DRESS THE PART. WALK THE WALK.

October 16, 2018
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The General Manager as celebrity. How good is that? Let’s make no bones about it: NOT very good. Unless it is your name on the building.

Let’s not name names, but the minute the ego becomes larger than the lobby you are no longer doing the best job for your owner or employer. If the photoshoot comes before the budget review or employee appreciation event, bad things will eventually happen.

Not to age myself, but I remember two individuals I met while writing my master’s Monograph at Cornell: James Bennett, then the General Manager of the (real) Ritz-Carlton Boston, and Bernard Penché, then the General Manager of the Ritz in Paris. They were both dressed the same: a “uniform” consisting of a morning suit buttoned at the waist, and impeccably creased striped charcoal trousers. And black laced shoes so polished you could see yourself in them. In other words, there was no possible doubt they both were hotel General Managers. They were NOT competing with their guests’ Lanvin, Hugo Boss or Brioni suits. Yet they wanted to stand out and represent their job to both guests and staff.

The job is to KNOW. Know how to run a hotel, obviously, but also know about the guests and what makes them happy. If a Formula One driver stays at the hotel, hit Wikipedia ahead of their arrival and learn the bio. And the in-room amenity should reflect who they are or what their passion is.

As for pillows, what counts is what’s in them, not what it says on them. Especially for those of you with spelling challenges. Think of those among us with hyphenated names…

Do not do what too many hoteliers have been doing to excess in recent years: devote resources and labor to create in room amenities just to impress a competitor, a colleague or a former employer/e. I have seen amenities that must have required 6 hours of the time of a $120K/a year Pastry Chef*, and included a $200 bottle of champagne or liquor, plus/or a costly non consumable gift. Put that amenity in a travel agent’s room as an investment. Putting in in a colleague’s room is a display of ego.

A warm handshake will do.

*A certain luxury hotel had to buy frozen croissants for the guests because the Pastry Chef was too busy drawing lederhosen on a welcome cake for a friend of his teutonic General Manager. Unacceptable.

7 Comments

  1. Reto V. Torriani October 17, 2018 1:05 am

    The time of Ego’s is disappearing. The younger, dynamic GM is a man who is not rated by the tie he wears but by the job he does. Also like you mention in the example of the Teutonic GM, so often that has happened. I would have not allowed that. There were certain Hotel ls where the GM was standing in the lobby all day, which is a nice touch, if you actually do something. Too stiff to exist they gave the occasional bow. But when the GM becomes more the Rock Star than the Rock Star and more the Royalty than the Royalty, then there is something wrong. I just competed a Certification for Hotel Real Estate Investment & Asset Management at Cornell University and if you go through that, you can see how vulnerable we are as GM’s if we do no clearly understand the clear message of the owners. My success (even the financial one) was drawn from ONE thing – Guests and Teams. No matter how glitzy the facade, it fades when the software is not flawless, dedicated and passionate. The extra mile is not expensive, it is the way you do things. I am proud that for decades I was called the “Unconventional GM” as I did not Bask myself in perfect uniforms but by being there, always and without conditions.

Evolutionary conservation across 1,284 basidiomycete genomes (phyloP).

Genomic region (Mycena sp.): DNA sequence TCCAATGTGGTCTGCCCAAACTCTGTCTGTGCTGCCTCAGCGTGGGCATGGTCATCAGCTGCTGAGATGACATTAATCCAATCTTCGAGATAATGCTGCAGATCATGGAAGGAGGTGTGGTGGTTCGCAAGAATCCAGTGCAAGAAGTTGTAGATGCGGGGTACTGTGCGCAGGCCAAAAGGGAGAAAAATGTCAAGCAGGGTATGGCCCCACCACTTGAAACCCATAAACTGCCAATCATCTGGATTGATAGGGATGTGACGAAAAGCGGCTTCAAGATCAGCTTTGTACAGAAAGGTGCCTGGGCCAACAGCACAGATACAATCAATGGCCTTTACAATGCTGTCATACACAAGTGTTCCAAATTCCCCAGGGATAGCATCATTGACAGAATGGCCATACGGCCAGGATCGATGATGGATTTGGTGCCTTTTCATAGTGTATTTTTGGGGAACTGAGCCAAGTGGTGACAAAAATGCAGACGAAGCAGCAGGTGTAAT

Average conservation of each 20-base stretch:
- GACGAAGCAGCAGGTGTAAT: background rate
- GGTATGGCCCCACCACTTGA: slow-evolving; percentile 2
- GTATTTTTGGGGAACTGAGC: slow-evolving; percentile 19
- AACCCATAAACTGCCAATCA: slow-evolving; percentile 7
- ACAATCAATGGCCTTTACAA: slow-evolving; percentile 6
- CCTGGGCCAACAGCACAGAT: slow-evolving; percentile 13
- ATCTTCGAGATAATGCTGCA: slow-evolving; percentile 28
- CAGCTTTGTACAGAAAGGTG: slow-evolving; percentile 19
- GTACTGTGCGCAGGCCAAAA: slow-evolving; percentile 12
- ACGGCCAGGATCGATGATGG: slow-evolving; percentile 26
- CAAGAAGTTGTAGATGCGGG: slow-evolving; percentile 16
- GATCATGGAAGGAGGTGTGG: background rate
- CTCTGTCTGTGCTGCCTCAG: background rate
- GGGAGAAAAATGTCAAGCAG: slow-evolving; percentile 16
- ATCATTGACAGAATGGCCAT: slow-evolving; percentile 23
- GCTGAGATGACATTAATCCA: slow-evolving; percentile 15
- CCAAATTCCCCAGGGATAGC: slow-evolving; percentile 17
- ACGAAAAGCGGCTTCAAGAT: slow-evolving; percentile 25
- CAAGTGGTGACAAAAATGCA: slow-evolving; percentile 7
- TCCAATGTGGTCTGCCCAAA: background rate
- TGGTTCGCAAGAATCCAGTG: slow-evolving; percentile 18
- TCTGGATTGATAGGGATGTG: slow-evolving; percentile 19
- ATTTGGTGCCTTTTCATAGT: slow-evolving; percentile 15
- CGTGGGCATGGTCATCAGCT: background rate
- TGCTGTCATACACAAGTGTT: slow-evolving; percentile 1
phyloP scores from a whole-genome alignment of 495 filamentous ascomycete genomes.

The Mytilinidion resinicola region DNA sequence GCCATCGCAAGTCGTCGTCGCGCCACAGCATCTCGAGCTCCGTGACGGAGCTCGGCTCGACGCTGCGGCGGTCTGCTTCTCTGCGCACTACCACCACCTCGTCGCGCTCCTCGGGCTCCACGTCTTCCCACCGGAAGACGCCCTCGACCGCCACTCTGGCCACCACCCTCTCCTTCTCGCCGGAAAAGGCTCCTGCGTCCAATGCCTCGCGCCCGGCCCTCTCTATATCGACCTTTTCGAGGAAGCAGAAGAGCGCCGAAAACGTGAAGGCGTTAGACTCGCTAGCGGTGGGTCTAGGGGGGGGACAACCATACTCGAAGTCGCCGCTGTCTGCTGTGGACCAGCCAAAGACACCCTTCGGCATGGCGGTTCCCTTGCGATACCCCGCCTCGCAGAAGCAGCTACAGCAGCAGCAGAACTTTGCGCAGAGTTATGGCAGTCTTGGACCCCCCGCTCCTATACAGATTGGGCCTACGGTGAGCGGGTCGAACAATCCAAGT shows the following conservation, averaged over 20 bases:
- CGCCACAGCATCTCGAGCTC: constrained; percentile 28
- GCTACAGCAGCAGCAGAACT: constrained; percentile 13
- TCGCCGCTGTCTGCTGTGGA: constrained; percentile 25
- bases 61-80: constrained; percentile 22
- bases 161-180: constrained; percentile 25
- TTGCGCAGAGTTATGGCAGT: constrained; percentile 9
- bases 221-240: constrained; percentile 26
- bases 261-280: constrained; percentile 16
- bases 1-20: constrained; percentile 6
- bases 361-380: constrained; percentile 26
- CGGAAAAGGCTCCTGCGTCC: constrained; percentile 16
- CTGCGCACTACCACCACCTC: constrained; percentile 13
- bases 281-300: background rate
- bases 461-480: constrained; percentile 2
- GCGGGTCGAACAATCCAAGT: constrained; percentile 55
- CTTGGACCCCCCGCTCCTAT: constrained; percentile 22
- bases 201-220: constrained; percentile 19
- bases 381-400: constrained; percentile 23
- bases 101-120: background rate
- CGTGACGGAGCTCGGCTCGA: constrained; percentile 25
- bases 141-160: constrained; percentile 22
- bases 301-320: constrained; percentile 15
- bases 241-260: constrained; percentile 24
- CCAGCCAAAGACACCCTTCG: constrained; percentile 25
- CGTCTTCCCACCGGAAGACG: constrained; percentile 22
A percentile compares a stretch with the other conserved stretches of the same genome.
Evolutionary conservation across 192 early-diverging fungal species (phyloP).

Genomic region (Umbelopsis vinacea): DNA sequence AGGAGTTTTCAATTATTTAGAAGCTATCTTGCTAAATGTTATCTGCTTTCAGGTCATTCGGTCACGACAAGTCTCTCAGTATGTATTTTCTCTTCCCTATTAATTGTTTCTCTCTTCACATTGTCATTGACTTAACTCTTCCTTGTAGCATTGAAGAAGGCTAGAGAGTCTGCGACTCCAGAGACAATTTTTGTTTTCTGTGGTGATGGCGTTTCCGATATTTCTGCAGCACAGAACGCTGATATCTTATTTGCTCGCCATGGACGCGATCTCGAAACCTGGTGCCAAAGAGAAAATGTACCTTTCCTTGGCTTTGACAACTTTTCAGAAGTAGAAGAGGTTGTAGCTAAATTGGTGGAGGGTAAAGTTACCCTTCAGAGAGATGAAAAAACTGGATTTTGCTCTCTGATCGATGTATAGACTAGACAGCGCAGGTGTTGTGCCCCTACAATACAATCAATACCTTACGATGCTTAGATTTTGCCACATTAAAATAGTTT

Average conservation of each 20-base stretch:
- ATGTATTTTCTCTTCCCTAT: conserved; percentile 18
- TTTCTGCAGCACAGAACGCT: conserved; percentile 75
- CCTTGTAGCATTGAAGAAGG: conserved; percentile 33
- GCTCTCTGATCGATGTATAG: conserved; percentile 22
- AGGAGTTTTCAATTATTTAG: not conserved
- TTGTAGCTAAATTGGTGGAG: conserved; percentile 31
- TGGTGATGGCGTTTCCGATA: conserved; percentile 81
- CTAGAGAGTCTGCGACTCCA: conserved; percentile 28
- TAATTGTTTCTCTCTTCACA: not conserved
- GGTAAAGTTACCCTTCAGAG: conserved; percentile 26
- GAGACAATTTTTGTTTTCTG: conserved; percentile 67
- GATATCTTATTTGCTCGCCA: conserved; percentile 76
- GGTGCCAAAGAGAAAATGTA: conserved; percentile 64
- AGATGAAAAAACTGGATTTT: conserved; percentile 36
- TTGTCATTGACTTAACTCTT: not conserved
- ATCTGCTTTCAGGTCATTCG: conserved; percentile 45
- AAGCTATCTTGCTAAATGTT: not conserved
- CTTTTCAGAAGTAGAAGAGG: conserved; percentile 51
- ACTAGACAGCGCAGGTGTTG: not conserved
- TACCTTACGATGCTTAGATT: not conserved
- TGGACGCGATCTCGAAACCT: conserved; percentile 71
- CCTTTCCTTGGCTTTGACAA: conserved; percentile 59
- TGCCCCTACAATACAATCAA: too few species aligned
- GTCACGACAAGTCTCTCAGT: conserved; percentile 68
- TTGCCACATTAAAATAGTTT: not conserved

Reply
  2. Peter Birchall October 17, 2018 4:32 am

    Agree absolutely
    We know a few and they know it too

    Reply
  3. Marko Hytonen October 17, 2018 5:06 am

    I agree 100% on this! We also tend to forget that these give-aways and ego trips are paid by the owner.

    Reply
  4. Roobert Cohn October 17, 2018 6:00 am

    You hit a home run, as there is no cure for stupidity.

    Reply
  5. david collas October 17, 2018 6:54 am

    Hello Benoit ,
    Could not agree more….., lead by example is one of the only way to stay back on track in my opinion. What examples are you showing to you colleagues. credibility is key here .

    Reply
  6. Nicholas DiMeglio October 17, 2018 9:16 am

    James Bennett was a gentlemen, mentor and friend to me. I always enjoyed listening to his stories and drew inspiration from him as a hotelier. He was a fellow SKAL member and represented the Hospitality Industry in a dignified manner.

    Reply
  7. Julian Payne October 17, 2018 11:54 am

    Being Humble and Kind is not a Weakness, it is a a trait that takes strength of character to lead by. It is the sincere way of leading your team and with it amazing things will happen.

    Reply

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